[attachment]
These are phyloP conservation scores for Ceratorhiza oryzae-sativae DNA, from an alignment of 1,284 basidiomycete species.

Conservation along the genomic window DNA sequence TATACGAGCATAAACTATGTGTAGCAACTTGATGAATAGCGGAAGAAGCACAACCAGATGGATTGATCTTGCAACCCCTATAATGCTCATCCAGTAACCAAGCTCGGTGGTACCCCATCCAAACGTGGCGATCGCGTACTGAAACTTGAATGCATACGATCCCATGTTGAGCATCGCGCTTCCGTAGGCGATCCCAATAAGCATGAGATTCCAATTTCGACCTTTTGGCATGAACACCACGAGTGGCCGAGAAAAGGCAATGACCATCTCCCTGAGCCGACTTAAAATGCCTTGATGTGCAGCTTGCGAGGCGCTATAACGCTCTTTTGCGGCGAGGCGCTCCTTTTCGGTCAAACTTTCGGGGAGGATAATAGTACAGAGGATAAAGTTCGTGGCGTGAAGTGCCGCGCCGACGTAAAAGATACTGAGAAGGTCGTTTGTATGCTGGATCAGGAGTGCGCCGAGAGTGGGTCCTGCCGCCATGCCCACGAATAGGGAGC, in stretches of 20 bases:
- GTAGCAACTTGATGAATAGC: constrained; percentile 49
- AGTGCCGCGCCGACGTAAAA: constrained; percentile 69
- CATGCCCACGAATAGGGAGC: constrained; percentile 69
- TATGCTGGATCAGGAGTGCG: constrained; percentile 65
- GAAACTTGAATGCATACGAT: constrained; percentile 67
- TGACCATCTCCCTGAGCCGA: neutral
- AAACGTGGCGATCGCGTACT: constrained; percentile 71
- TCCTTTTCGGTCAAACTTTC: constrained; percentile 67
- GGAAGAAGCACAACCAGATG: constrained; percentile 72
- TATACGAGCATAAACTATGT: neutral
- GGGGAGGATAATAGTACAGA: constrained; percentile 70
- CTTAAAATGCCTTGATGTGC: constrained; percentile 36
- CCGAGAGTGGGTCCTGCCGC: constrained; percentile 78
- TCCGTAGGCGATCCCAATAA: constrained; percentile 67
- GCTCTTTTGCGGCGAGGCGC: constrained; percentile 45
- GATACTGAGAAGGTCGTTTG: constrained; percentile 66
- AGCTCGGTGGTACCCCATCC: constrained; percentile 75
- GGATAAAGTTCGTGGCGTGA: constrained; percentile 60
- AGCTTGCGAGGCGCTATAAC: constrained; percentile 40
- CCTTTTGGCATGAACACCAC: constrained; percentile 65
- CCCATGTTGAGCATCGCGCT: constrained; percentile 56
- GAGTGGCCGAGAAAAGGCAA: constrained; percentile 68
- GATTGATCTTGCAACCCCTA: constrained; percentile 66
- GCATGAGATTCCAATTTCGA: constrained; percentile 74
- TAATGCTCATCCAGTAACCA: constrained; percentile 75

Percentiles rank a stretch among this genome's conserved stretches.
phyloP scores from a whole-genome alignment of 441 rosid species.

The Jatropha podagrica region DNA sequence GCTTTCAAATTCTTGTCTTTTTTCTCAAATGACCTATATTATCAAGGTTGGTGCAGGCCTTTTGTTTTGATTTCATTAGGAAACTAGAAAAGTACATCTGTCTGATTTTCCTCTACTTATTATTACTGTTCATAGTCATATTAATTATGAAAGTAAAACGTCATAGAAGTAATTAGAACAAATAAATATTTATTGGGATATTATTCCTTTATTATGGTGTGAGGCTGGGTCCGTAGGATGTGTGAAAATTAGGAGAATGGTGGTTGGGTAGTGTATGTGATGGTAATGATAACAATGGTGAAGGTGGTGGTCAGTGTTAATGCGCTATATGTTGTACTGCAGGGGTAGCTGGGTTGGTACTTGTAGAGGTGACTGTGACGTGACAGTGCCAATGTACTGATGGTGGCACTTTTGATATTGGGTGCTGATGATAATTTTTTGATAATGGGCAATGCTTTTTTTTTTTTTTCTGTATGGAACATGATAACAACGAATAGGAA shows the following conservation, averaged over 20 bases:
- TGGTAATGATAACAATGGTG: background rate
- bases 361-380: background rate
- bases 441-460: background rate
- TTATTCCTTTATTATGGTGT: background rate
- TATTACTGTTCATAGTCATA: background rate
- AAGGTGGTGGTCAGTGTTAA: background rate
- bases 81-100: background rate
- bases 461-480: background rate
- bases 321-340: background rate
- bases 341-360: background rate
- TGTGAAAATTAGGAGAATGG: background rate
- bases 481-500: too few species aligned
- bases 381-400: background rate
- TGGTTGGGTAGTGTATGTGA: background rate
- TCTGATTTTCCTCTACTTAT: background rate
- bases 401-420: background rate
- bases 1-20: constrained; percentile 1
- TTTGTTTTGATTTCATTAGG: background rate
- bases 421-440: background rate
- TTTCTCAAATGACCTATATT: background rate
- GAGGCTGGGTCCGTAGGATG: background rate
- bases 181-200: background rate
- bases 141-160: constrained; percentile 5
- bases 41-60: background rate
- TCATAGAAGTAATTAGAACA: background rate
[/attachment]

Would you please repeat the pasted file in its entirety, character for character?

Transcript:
These are phyloP conservation scores for Ceratorhiza oryzae-sativae DNA, from an alignment of 1,284 basidiomycete species.

Conservation along the genomic window DNA sequence TATACGAGCATAAACTATGTGTAGCAACTTGATGAATAGCGGAAGAAGCACAACCAGATGGATTGATCTTGCAACCCCTATAATGCTCATCCAGTAACCAAGCTCGGTGGTACCCCATCCAAACGTGGCGATCGCGTACTGAAACTTGAATGCATACGATCCCATGTTGAGCATCGCGCTTCCGTAGGCGATCCCAATAAGCATGAGATTCCAATTTCGACCTTTTGGCATGAACACCACGAGTGGCCGAGAAAAGGCAATGACCATCTCCCTGAGCCGACTTAAAATGCCTTGATGTGCAGCTTGCGAGGCGCTATAACGCTCTTTTGCGGCGAGGCGCTCCTTTTCGGTCAAACTTTCGGGGAGGATAATAGTACAGAGGATAAAGTTCGTGGCGTGAAGTGCCGCGCCGACGTAAAAGATACTGAGAAGGTCGTTTGTATGCTGGATCAGGAGTGCGCCGAGAGTGGGTCCTGCCGCCATGCCCACGAATAGGGAGC, in stretches of 20 bases:
- GTAGCAACTTGATGAATAGC: constrained; percentile 49
- AGTGCCGCGCCGACGTAAAA: constrained; percentile 69
- CATGCCCACGAATAGGGAGC: constrained; percentile 69
- TATGCTGGATCAGGAGTGCG: constrained; percentile 65
- GAAACTTGAATGCATACGAT: constrained; percentile 67
- TGACCATCTCCCTGAGCCGA: neutral
- AAACGTGGCGATCGCGTACT: constrained; percentile 71
- TCCTTTTCGGTCAAACTTTC: constrained; percentile 67
- GGAAGAAGCACAACCAGATG: constrained; percentile 72
- TATACGAGCATAAACTATGT: neutral
- GGGGAGGATAATAGTACAGA: constrained; percentile 70
- CTTAAAATGCCTTGATGTGC: constrained; percentile 36
- CCGAGAGTGGGTCCTGCCGC: constrained; percentile 78
- TCCGTAGGCGATCCCAATAA: constrained; percentile 67
- GCTCTTTTGCGGCGAGGCGC: constrained; percentile 45
- GATACTGAGAAGGTCGTTTG: constrained; percentile 66
- AGCTCGGTGGTACCCCATCC: constrained; percentile 75
- GGATAAAGTTCGTGGCGTGA: constrained; percentile 60
- AGCTTGCGAGGCGCTATAAC: constrained; percentile 40
- CCTTTTGGCATGAACACCAC: constrained; percentile 65
- CCCATGTTGAGCATCGCGCT: constrained; percentile 56
- GAGTGGCCGAGAAAAGGCAA: constrained; percentile 68
- GATTGATCTTGCAACCCCTA: constrained; percentile 66
- GCATGAGATTCCAATTTCGA: constrained; percentile 74
- TAATGCTCATCCAGTAACCA: constrained; percentile 75

Percentiles rank a stretch among this genome's conserved stretches.
phyloP scores from a whole-genome alignment of 441 rosid species.

The Jatropha podagrica region DNA sequence GCTTTCAAATTCTTGTCTTTTTTCTCAAATGACCTATATTATCAAGGTTGGTGCAGGCCTTTTGTTTTGATTTCATTAGGAAACTAGAAAAGTACATCTGTCTGATTTTCCTCTACTTATTATTACTGTTCATAGTCATATTAATTATGAAAGTAAAACGTCATAGAAGTAATTAGAACAAATAAATATTTATTGGGATATTATTCCTTTATTATGGTGTGAGGCTGGGTCCGTAGGATGTGTGAAAATTAGGAGAATGGTGGTTGGGTAGTGTATGTGATGGTAATGATAACAATGGTGAAGGTGGTGGTCAGTGTTAATGCGCTATATGTTGTACTGCAGGGGTAGCTGGGTTGGTACTTGTAGAGGTGACTGTGACGTGACAGTGCCAATGTACTGATGGTGGCACTTTTGATATTGGGTGCTGATGATAATTTTTTGATAATGGGCAATGCTTTTTTTTTTTTTTCTGTATGGAACATGATAACAACGAATAGGAA shows the following conservation, averaged over 20 bases:
- TGGTAATGATAACAATGGTG: background rate
- bases 361-380: background rate
- bases 441-460: background rate
- TTATTCCTTTATTATGGTGT: background rate
- TATTACTGTTCATAGTCATA: background rate
- AAGGTGGTGGTCAGTGTTAA: background rate
- bases 81-100: background rate
- bases 461-480: background rate
- bases 321-340: background rate
- bases 341-360: background rate
- TGTGAAAATTAGGAGAATGG: background rate
- bases 481-500: too few species aligned
- bases 381-400: background rate
- TGGTTGGGTAGTGTATGTGA: background rate
- TCTGATTTTCCTCTACTTAT: background rate
- bases 401-420: background rate
- bases 1-20: constrained; percentile 1
- TTTGTTTTGATTTCATTAGG: background rate
- bases 421-440: background rate
- TTTCTCAAATGACCTATATT: background rate
- GAGGCTGGGTCCGTAGGATG: background rate
- bases 181-200: background rate
- bases 141-160: constrained; percentile 5
- bases 41-60: background rate
- TCATAGAAGTAATTAGAACA: background rate